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What Really Causes Type 2 Diabetes

Learn Which Risk Factors Are Preventable

10SHARES
Contrary to popular belief, type 2 diabetes (a chronic disease) isn’t caused by eating lots of sweets. Actually, the cause is still unknown, but there are certain factors that are known to increase a person’s risk of developing this metabolic disorder. There are two main categories of risks that are associated with the development of type 2 diabetes—those that you can't change (uncontrollable), and those that you can (controllable).  The more risk factors you have, the higher your risk for developing type 2 diabetes.

Uncontrollable Risk Factors
Although these factors are out of your control, it is important to know whether you fall into any of these higher-risk categories.
  • Your age. Your risk of developing type 2 diabetes increases as you get older. Diabetes most often affects people over age 40, and people over 65 are at even higher risk. It is recommended that people aged 45 and older be tested for diabetes every three years.
  • Your family history. There is some evidence that diabetes runs in families. If your parent or sibling has type 2 diabetes, for example, your risk of developing diabetes increases.
  • Your race. Certain ethnicities—African Americans, Hispanic/Latino Americans, American Indians, Asian Americans, and Pacific Islander Americans—are at high risk for developing type 2 diabetes.
  • Your health history. Women who had gestational diabetes during pregnancy are 50% more likely to develop type 2 diabetes within 10 years. Giving birth to a baby over nine pounds also increases a woman's risk. Other illnesses and conditions that are risk factors for type 2 diabetes include pre-diabetes and any condition that affects the ability of the pancreas to produce insulin, such as pancreatitis, PCOS (polycystic ovarian syndrome), high blood pressure, unhealthy cholesterol levels, metabolic syndrome, impaired glucose tolerance (IGT), and vascular disease (such as heart attack or stroke).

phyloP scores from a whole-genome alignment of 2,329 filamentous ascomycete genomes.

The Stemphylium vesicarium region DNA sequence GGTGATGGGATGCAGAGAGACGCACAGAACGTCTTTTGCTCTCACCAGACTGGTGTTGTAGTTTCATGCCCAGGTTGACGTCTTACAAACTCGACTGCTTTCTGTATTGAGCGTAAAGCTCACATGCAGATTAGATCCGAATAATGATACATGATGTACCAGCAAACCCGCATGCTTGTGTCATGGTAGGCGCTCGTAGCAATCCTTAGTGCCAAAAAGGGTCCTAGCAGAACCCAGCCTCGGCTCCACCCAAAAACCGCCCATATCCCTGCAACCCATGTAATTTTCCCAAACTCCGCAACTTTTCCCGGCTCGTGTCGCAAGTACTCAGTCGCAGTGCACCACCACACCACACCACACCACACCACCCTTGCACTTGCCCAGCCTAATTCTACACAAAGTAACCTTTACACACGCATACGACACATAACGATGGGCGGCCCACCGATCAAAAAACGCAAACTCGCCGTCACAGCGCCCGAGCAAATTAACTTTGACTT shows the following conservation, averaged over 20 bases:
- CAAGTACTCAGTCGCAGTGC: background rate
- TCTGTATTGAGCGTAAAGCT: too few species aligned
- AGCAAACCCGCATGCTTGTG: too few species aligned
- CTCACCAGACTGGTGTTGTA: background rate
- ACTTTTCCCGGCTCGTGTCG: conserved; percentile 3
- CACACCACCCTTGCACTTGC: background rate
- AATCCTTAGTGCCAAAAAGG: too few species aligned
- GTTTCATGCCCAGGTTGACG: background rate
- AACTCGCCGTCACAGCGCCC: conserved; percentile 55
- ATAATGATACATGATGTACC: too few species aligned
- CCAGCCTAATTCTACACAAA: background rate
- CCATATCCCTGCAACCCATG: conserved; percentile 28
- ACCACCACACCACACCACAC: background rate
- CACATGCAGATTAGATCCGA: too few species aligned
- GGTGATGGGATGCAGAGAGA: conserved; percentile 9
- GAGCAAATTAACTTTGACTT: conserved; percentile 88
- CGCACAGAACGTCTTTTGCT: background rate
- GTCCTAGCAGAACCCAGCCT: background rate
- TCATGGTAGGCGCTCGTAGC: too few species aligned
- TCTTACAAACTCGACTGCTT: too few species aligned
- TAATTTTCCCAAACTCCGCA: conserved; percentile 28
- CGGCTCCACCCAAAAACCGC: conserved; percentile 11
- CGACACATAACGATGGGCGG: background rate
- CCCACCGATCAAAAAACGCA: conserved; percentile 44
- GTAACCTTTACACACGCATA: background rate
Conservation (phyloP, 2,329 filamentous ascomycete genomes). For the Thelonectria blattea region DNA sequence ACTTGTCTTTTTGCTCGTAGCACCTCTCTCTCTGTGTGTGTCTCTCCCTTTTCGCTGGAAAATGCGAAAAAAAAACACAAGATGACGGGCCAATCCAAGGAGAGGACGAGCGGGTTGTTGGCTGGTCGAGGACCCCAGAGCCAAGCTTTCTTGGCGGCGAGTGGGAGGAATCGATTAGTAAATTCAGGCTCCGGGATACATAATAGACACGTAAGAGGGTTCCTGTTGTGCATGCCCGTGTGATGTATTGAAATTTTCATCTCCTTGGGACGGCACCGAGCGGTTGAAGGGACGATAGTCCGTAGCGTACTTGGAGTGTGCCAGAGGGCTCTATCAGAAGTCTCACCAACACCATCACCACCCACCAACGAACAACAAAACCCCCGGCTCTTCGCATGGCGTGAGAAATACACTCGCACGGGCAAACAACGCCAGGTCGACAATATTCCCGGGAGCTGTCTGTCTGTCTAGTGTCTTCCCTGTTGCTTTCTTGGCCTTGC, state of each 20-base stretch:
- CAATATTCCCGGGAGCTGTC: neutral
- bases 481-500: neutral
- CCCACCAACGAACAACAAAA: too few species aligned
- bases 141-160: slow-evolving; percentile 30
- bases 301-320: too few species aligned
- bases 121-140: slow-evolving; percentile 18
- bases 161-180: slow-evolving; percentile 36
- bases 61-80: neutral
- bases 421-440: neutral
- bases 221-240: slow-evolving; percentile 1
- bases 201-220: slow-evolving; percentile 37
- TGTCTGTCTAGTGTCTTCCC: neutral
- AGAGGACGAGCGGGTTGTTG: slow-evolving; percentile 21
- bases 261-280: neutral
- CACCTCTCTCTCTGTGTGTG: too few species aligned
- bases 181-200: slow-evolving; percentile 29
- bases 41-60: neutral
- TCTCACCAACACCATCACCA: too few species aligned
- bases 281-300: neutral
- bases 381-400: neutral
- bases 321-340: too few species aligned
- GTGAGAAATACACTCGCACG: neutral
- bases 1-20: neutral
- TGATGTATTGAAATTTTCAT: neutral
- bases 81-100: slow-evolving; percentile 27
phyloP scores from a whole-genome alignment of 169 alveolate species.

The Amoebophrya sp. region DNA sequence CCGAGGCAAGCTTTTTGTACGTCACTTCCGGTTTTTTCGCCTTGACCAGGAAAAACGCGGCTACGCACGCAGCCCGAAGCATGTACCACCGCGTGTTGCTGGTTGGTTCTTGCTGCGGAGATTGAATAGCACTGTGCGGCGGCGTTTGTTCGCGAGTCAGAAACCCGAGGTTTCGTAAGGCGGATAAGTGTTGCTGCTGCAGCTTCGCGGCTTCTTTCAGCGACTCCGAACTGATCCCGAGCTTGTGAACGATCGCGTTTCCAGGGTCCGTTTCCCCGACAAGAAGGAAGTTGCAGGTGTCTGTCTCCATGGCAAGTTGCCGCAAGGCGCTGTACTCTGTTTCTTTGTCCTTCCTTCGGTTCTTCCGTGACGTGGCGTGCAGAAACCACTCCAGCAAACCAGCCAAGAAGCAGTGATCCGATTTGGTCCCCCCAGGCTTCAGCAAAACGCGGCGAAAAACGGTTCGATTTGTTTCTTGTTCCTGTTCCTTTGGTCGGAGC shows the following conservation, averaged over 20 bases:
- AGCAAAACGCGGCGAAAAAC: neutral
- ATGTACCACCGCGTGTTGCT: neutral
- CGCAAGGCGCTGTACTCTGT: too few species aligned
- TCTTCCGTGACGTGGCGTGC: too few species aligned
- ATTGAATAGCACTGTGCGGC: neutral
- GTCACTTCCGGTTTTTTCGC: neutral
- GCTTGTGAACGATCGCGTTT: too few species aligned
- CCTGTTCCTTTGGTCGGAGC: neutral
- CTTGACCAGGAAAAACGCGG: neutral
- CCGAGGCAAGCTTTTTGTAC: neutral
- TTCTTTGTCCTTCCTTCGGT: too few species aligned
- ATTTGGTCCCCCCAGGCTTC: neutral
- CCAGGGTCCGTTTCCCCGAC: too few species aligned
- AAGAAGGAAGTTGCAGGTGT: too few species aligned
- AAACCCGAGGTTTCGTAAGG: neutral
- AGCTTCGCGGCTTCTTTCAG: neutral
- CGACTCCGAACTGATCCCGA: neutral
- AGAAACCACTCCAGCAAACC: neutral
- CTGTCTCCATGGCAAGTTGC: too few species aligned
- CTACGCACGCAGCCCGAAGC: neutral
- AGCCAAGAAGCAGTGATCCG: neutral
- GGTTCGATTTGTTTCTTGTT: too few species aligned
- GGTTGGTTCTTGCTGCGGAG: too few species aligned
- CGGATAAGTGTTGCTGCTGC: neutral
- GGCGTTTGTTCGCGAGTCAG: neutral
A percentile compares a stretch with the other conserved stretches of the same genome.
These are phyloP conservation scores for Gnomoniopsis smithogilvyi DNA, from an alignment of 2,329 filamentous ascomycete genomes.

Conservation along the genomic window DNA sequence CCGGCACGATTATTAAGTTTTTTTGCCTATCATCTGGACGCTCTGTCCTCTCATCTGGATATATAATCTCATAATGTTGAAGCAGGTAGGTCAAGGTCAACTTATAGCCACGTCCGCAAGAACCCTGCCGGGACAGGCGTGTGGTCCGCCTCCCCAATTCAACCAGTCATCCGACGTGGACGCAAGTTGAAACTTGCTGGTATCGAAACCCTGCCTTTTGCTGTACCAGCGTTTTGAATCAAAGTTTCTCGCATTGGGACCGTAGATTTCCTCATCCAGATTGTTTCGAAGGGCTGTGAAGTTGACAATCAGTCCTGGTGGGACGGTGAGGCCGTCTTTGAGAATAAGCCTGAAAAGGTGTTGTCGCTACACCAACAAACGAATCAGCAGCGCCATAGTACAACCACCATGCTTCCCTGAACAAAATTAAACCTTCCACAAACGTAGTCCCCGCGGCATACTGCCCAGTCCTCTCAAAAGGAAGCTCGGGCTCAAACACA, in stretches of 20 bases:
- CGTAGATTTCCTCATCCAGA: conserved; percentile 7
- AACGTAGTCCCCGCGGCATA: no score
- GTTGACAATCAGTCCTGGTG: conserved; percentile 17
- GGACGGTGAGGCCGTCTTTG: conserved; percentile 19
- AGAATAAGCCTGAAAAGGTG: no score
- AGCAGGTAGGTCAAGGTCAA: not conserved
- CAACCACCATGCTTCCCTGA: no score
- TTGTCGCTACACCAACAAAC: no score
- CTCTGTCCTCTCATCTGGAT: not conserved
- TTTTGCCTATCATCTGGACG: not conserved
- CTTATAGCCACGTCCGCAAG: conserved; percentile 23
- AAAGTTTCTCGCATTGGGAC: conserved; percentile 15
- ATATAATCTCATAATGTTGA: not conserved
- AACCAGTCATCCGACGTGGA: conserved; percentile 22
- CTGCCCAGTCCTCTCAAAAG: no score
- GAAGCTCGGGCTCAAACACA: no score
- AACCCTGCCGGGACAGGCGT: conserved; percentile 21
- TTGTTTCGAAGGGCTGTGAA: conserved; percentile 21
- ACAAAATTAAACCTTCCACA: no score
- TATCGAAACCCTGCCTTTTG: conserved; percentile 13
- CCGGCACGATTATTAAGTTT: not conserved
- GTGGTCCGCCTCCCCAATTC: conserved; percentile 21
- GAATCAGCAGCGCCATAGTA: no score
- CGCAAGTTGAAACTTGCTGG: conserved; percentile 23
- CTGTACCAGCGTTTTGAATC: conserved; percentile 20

You may fall into many of the above categories, or none of them. In either case, pay close attention to the controllable risk factors below, as there are several lifestyle habits that you CAN change to help reduce your chance of developing type 2 diabetes.
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About The Author

Nicole Nichols Nicole Nichols
Nicole was named "America's Top Personal Trainer to Watch" in 2011. A certified personal trainer and fitness instructor with a bachelor's degree in health education, she loves living a healthy and fit lifestyle and helping others do the same. Her DVDs "Total Body Sculpting" and "28 Day Boot Camp" (a best seller) are available online and in stores nationwide. Read Nicole's full bio and blog posts.

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Member Comments

  • Good information. Thanks - 1/18/2014 6:10:31 AM
  • DADKAJ
    those uncontrollable risk factors do not mean that we should resign and accept that as we age, we naturally get diabetes. we cannot control these factors, but nonetheless we can avoid getting the diabetes. getting the diabetes at later age mostly means that something was not right with other factors earlier in the life, whether controllable or not. this was just a theoretical input in the article.
    while it is true, that diabetes does not develop only after eating sweets, later on it was correctly mentioned that sugars can also contribute to this condition, especially in the liquid form, including sweetened juice drinks. it is the imbalance of several factors at once and everybody has a different blend of these factors present.
    the main point is that with controlling these factors one does not have to develop diabetes type 2 at all, regardless of those uncontrollable factors, too. - 12/24/2013 9:48:11 AM
  • This article is very old and needs updating that is based on more current science. - 10/25/2013 8:58:04 AM
  • JWOOLMAN